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SOC Investment Group Calls for Bobby Kotick & Board Members to Resign | PlayStation Expresses Concern
il y a 13 jours
Following a scathing report by the Wall Street Journal which laid all of Activision Blizzard's problems squarely at the feet of CEO Bobby Kotick, the Strategic Organizing Center (SOC) Investment Group has presented a
letter to the Board of Directors
, demanding the resignation of three members of the board: CEO Bobby Kotick, Chairman of the Board Brian Kelly and Lead Independent Director Robert Morgado. For their part, the Board of Directors has defended the CEO and expressed continued confidence in his leadership.
WSJ Report on Bobby KotickKotick Response to EmployeesBoard of Directors Supports CEO
While several media outlets have presented this as
"a group of shareholders representing 4.8 million shares"
to imply a spontaneous organization of well-minded citizens, it is important to recognize that this is coming from a professional organization with a history of criticizing
and CEO Bobby Kotick in particular. Although touted at representing a combined 4.8 million shares of Activision Blizzard stock, that only makes up
about 0.61% of all Activision Blizzard shares
, which gives them very little direct voting power - most recently having failed to convince shareholders to
disprove of Kotick's voluntary 50% pay cut
, although it could be argued that the pressure helped lead to the CEO
pledging to minimize his compensation
further to the California state minimum of $62,500 in October.
SOC Investment Group
As new reporting indicates, and in contrast to past company statements, CEO Bobby Kotick was aware of many incidents of sexual harassment, sexual assault, and gender discrimination at Activision Blizzard, but failed either to ensure that the executives and managers responsible were terminated, or to recognize and address the systemic nature of the company’s hostile workplace culture. Moreover, and despite numerous government investigations, settlements, and top executives’ departures that have negatively affected both the company’s public reputation and its share price, the board has been almost entirely silent.
We, therefore, call on Mr. Kotick to resign as CEO of the company, and on the board of directors to take responsibility for failing to recognize and address what the California Department of Fair Employment and Housing has described as a “frat boy” workplace culture to flourish. In order to ensure that the board has leadership capable of leading this effort, we urge Chairman Brian Kelly and Lead Independent Director Robert J. Morgado to announce their retirement no later than December 31, 2021. The board should start a search for more qualified replacements immediately.
In addition to terminating Mr. Kotick and replacing Messrs. Kelly and Morgado, we urge the board to immediately commit to the following:
• Retain an independent expert in corporate governance with a strong background in uprooting sexist and discriminatory workplace practices to conduct a review of past board practices, structure, and composition to determine how and why the board failed to address the company’s “frat boy” culture before the public announcement of the California lawsuit.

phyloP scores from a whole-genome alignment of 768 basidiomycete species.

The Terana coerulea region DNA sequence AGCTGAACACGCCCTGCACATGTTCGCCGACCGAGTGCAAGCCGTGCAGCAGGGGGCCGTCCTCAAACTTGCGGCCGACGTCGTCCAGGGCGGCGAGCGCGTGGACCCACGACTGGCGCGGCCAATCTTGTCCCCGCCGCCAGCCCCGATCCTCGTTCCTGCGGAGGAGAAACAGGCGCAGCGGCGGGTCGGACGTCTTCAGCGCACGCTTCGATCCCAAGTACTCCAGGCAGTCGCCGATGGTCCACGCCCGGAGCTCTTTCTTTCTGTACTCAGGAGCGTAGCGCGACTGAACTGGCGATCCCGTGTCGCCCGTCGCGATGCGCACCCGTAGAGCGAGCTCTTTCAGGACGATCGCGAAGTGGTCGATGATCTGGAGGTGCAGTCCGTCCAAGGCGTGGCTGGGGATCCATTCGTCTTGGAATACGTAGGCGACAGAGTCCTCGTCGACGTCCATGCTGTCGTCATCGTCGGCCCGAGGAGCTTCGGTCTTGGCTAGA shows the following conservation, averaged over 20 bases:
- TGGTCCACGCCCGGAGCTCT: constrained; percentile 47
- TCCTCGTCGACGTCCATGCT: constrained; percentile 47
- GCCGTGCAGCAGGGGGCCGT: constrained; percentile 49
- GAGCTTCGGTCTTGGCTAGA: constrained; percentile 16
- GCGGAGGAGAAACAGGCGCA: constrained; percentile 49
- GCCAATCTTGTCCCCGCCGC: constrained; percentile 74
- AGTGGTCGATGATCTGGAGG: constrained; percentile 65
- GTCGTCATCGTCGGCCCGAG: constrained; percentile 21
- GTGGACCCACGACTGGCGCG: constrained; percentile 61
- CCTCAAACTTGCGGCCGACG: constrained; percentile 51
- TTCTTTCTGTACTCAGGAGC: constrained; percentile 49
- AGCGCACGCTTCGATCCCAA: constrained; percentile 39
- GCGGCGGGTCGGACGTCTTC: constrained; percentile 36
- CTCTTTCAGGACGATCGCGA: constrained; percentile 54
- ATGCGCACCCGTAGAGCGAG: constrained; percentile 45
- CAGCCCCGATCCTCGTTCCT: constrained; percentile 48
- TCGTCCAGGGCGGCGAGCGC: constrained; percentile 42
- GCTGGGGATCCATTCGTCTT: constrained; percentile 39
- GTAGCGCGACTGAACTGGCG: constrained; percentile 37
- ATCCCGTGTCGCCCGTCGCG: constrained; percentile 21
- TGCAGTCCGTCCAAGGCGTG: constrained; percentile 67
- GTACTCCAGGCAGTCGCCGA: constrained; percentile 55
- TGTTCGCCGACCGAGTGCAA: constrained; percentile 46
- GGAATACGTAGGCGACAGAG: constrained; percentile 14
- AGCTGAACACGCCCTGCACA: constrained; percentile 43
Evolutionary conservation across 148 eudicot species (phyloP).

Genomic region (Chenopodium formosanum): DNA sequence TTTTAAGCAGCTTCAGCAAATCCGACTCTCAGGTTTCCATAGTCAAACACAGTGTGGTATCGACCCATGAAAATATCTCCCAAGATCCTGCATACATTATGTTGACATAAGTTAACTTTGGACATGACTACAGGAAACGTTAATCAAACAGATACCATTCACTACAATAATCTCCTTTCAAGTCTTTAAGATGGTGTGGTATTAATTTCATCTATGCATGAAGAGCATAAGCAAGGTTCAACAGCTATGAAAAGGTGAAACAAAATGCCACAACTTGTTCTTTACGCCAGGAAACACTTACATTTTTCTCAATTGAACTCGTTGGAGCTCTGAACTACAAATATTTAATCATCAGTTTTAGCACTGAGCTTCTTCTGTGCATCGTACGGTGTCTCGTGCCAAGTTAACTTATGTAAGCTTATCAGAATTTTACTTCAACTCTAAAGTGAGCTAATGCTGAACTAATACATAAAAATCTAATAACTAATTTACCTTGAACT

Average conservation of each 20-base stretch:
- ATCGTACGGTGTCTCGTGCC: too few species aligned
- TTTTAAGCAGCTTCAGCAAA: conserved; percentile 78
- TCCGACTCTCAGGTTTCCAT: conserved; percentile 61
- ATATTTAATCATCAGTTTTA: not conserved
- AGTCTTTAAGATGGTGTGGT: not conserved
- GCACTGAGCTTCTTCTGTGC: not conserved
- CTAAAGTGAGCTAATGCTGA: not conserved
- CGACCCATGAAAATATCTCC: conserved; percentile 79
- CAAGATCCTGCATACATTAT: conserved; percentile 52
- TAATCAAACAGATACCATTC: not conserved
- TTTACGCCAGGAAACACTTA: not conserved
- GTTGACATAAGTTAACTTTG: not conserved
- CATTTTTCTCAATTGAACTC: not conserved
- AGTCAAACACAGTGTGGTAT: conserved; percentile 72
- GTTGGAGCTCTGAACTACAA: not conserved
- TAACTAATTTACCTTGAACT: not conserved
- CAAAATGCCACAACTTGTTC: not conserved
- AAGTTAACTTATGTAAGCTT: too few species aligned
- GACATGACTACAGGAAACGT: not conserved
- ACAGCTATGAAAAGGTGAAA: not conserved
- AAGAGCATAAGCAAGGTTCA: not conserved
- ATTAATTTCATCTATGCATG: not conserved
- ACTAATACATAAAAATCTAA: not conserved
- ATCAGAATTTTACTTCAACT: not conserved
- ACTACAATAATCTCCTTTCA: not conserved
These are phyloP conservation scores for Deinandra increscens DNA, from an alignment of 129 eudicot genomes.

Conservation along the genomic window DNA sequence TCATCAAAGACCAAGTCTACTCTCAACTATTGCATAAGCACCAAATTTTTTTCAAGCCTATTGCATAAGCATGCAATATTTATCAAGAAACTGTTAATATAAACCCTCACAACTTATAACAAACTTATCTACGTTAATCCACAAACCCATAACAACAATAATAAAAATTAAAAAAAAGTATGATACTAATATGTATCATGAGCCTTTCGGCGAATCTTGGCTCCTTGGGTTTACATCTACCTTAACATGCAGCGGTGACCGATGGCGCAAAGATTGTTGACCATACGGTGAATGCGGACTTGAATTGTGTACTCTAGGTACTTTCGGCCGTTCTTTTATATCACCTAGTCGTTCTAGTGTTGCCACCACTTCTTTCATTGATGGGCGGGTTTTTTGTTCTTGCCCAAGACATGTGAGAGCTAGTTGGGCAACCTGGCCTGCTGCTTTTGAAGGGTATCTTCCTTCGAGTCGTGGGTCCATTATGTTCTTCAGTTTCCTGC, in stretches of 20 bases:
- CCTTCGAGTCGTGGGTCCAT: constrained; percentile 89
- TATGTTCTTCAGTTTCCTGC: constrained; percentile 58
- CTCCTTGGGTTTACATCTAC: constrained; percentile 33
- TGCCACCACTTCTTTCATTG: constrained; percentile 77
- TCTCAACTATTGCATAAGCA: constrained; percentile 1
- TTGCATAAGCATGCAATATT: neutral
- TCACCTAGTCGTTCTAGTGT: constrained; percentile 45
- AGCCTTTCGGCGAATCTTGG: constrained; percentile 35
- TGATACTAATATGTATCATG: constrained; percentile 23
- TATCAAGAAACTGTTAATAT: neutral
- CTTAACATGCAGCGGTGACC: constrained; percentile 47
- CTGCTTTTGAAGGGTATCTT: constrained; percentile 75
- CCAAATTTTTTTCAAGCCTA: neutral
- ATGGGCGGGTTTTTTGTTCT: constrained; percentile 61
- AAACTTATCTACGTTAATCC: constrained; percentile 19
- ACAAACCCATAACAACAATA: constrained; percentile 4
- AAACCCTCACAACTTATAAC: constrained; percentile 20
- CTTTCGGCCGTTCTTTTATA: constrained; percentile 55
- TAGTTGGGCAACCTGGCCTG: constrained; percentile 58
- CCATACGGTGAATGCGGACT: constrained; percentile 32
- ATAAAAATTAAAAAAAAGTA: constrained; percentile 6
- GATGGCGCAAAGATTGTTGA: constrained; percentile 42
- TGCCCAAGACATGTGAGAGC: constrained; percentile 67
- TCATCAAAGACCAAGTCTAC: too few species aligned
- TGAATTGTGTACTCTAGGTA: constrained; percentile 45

• Independent of this review, commit to a thorough refreshment of the board to increase diversity and inclusion, a key element of which should be the nomination of a non-executive Activision Blizzard employee, selected through a fair and open process by the Activision Blizzard workforce, to serve as an Employee Director subject to election at the next annual meeting.
• If the Board does not terminate CEO Robert Kotick, include the announced voluntary reduction in total CEO pay in his employment contract for at least five years and auto-renew it if the stated workplace goals are not met. In addition, clarify if any other executives will accept similar reductions or if the company will eschew granting bonuses for this year.
Formerly known as the CtW Investment Group, the SOC is a union pension fund advisory organization which has lobbied against Activision repeatedly over the last two years, along with other corporations including
, and several others. It is, in effect, a professional lobbying organization.
PlayStation Expresses Additional Concern
separate piece by Bloomberg
, PlayStation chief Jim Ryan also criticized Activision Blizzard's inadequate response in an email to employees, stating that he and his leadership were “disheartened and frankly stunned to read” that Activision “has not done enough to address a deep-seated culture of discrimination and harassment.” Given PlayStation's close ties with Activision and Blizzard Entertainment in particularly, supporting titles such as Call of Duty and the Diablo series, this could represent additional outside pressure on the company and against the long-time Activision CEO.
Jim Ryan, via Bloomberg
“We outreached to Activision immediately after the article was published to express our deep concern and to ask how they plan to address the claims made in the article,” he wrote. “We do not believe their statements of response properly address the situation.”
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